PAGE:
Special Issue "Tuberculosis Vaccine Research and Development"

A special issue of Pharmaceutics (ISSN 1999-4923).

Deadline for manuscript submissions: closed (3 July 2020).

Special Issue Editor

Prof. Dr. Mark Chambers
E-Mail Website1 Website2
Guest Editor
1. Department of Bacteriology, Animal and Plant Health Agency, Woodham Lane, New Haw, Addlestone, Surrey KT15 3NB, UK
2. School of Veterinary Medicine, University of Surrey, VSM Building, Daphne Jackson Rd, Guildford GU2 7AL, UK
Interests: TB vaccine development and evaluation; animal-alternative laboratory models of host–pathogen interaction; disease interventions

Special Issue Information

Dear Colleagues,

Tuberculosis is one of the biggest threats to the health, welfare, and productivity of humans and animals globally. It causes more human deaths than any other infectious organism. The prevalence of antibiotic resistance among human cases and the cost and logistical challenges associated with controlling the disease in animals make a compelling case for continued efforts to employ a vaccination in combatting the disease.

While a vaccine for tuberculosis in the form of Bacillus Calmette–Guérin (BCG) has been around for nearly a century, it is not universally effective in people and is rarely used in animals. The World Health Organisation (WHO) has the ambitious aim of ending the global tuberculosis epidemic by 2030. It is now recognized that this is unlikely unless tuberculosis in animals is also addressed at the same time.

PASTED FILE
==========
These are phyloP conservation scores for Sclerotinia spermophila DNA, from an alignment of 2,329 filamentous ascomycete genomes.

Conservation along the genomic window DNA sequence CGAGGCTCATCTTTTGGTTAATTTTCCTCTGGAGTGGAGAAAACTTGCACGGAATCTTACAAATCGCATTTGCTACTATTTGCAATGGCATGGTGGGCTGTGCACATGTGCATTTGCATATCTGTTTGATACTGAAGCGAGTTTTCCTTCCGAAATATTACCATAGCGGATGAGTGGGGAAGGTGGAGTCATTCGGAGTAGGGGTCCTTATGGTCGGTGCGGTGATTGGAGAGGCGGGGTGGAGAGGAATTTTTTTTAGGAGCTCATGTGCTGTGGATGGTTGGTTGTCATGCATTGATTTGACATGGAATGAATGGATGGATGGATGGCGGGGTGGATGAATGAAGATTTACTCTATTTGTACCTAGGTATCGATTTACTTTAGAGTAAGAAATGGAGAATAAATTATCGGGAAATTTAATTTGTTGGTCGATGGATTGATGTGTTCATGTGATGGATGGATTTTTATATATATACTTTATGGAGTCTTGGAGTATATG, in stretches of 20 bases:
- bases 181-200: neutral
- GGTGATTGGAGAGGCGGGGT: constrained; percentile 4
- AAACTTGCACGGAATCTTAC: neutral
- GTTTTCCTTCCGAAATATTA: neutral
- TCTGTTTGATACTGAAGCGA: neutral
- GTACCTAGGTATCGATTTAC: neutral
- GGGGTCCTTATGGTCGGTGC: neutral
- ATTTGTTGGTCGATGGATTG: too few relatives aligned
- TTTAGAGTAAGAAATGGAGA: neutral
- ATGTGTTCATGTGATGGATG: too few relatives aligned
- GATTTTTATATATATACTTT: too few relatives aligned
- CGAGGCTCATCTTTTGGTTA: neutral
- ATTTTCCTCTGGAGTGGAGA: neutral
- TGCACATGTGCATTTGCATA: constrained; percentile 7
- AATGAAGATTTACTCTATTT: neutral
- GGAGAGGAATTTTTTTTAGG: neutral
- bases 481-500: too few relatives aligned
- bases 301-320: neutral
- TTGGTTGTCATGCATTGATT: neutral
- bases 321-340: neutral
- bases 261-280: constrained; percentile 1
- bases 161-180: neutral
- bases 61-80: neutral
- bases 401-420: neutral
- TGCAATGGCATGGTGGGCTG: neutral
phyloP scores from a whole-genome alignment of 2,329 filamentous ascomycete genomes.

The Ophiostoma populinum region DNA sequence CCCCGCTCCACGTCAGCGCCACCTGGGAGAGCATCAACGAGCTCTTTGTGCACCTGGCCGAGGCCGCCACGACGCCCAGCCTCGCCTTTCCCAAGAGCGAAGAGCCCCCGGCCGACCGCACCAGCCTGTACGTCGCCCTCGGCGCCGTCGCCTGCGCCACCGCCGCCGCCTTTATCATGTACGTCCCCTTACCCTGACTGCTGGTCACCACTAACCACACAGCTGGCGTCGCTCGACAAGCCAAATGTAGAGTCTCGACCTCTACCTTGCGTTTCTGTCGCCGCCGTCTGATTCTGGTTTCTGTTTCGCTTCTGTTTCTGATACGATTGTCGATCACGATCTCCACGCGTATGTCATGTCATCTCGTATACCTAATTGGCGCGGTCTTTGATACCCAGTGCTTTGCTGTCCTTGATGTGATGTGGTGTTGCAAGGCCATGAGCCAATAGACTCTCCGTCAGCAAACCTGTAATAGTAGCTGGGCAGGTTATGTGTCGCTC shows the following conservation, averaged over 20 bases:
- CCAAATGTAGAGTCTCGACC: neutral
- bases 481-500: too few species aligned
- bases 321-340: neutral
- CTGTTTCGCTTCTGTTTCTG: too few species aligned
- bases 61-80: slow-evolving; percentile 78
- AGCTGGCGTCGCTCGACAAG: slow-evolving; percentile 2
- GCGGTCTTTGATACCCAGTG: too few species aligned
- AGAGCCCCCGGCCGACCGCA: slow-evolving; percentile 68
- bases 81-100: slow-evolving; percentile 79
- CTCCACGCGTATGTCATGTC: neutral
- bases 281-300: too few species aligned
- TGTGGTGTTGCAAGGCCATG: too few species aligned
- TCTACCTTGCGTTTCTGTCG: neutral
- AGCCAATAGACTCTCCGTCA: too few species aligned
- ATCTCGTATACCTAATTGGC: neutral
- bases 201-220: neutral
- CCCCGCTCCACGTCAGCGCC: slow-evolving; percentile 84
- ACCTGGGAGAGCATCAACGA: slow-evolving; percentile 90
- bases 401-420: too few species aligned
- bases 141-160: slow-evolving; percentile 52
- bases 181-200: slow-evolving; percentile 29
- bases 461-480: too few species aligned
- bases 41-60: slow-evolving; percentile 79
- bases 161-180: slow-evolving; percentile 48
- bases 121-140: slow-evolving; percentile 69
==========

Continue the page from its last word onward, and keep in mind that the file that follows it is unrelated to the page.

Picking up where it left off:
Progress with vaccination against tuberculosis is both difficult and slow and many hurdles remain. These include (1) identifying a more efficacious prophylactic vaccine than BCG alone; (2) a vaccine that can be used post-exposure to contain or remove the latent infection with tuberculosis, thought to exist in a third of the world’s population; and (3) vaccines and associated diagnostic tests for use in animals. A clear roadmap towards identifying, testing, licensing, and deploying such vaccines is required, together with sustained funding at a global level.

This Special Issue will highlight current research activities in the research and development of tuberculosis vaccines. We particularly encourage submissions relating to vaccine formulation (such as DNA, subunit, recombinant, and nano- and micro-particles) and different delivery modalities (such as mucosal, aerosol, transdermal) and the evaluation of their safety and efficacy in animal models and target species. 

Prof. Mark Chambers
Guest Editor

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Keywords

  • Tuberculosis
  • Vaccination
  • Prophylaxis
  • Therapy
  • Safety
  • Efficacy

Published Papers (5 papers)

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Research

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Article
Optimisation of Mycobacterium bovis BCG Fermentation and Storage Survival
Pharmaceutics 2020, 12(9), 900; https://0-doi-org.brum.beds.ac.uk/10.3390/pharmaceutics12090900 - 22 Sep 2020
Viewed by 1059
Abstract